A new family law book published by Professor Merle Weiner argues for the adoption of a new legal status that would govern the relationship of parents who have a child in common. The status would apply regardless of whether the parents are married to each other or not. It would survive the demise of their romantic relationship. The status addresses the fact that marriage and parenting are often disconnected in modern society, leaving parents without a legal or social structure to guide the relationship.
Professor Weiner wrote the book because rates of non-marital childbirth and divorce render outdated the current approach to regulating the legal relationship of parents. In addition, the birth or adoption of a child has little significance for the parents' legal relationship to each other, despite the fact parenthood is a pivotal event and establishes a legal relationship between each parent and the child. Parents do not become a “mom” or a “dad” and a “parent-partner.” The book argues that parents should become both a “mom” or “dad” and a “parent-partner.”
The book describes how a new “parent-partner” status would benefit children, parents, and society. At a minimum, the particular legal obligations should shape parental behavior, just as any legal obligations do. More important, the status should create a new social role that would shape parental behavior. Parents should then treat each other consistent with the norms of the status, i.e., as supportive partners. The status should also deter uncommitted couples from having children (that is, couples who do not want to be or cannot be parent-partners). Most ambitiously, the status should help promote love between the parents and civic virtue among citizens.
Professor Weiner proposes five specific obligations to create the status. Most important for purposes of this newsletter is Weiner’s recommendation that parent-partners have an obligation not to abuse each other. The obligation would help set a floor of acceptable behavior between parent-partners. Weiner proposes three changes to civil protection order statutes and one change to the criminal law to make this obligation concrete and more effective.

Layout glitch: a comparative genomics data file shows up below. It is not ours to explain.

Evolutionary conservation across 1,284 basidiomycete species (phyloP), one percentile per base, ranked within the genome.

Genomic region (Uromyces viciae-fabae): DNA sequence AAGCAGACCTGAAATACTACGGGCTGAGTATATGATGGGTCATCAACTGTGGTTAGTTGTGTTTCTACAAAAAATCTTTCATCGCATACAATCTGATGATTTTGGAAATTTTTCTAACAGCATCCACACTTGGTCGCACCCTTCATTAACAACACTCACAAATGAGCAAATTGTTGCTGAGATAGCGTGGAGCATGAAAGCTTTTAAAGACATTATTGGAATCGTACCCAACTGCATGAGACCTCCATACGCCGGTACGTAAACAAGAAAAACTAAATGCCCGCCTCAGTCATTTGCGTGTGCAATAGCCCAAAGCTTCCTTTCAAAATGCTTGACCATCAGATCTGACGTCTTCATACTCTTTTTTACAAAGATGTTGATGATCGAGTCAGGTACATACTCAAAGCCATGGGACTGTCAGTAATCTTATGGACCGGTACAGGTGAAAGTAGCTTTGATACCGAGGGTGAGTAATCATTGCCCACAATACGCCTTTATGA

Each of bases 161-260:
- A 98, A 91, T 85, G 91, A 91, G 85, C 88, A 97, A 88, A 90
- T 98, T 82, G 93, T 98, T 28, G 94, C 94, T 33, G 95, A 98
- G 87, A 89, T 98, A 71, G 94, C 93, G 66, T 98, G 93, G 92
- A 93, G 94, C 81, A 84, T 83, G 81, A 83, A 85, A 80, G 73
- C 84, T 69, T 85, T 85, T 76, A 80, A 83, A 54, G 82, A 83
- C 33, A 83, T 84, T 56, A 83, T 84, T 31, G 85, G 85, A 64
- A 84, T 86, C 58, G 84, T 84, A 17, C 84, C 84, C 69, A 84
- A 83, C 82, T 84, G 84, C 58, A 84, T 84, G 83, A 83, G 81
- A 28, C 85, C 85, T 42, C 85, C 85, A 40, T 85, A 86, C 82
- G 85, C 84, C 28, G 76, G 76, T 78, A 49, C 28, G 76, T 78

In terms of the civil protection order statutes, she recommends the following: 1) that all parent-partners be eligible for a protection order, including when the couple is expecting a child; 2) that parent-partners be able to qualify for an order based upon psychological abuse; and 3) that the protection order be available even if the petitioner does not want a stay-away order. In terms of the criminal law, Weiner recommends making the parent-partnership relevant to the elements of the crime. This would emphasize the additional harm that accompanies the abuse of a parent-partner and highlight the special nature of the parties’ relationship. It would be better than an approach that penalizes child witnessing because it would eliminate the need for the child to be present.
These sorts of changes should be beneficial by themselves. They’d have the additional advantage of helping to create a new parent-partner status.
This book and more information about parent-partners are available at Professor Weiner’s website.
Also in this issue...
UO Domestic Violence Clinic Gets a New Home
Clinic Alumni Working With Survivors
Caroline Forell: The Best of the University of Oregon
Alumni Spotlight: Amy Hicksted
New Book by Professor Merle Weiner Discusses Domestic Violence
Domestic Violence Clinic Spotlight: Kathryn Moakley
Senate Bills 1571 and 1600 Will Help Survivors of Sexual Violence
How Survivor Advocates Can Avoid Burnout
Normal Jealousy or the Start of Abuse?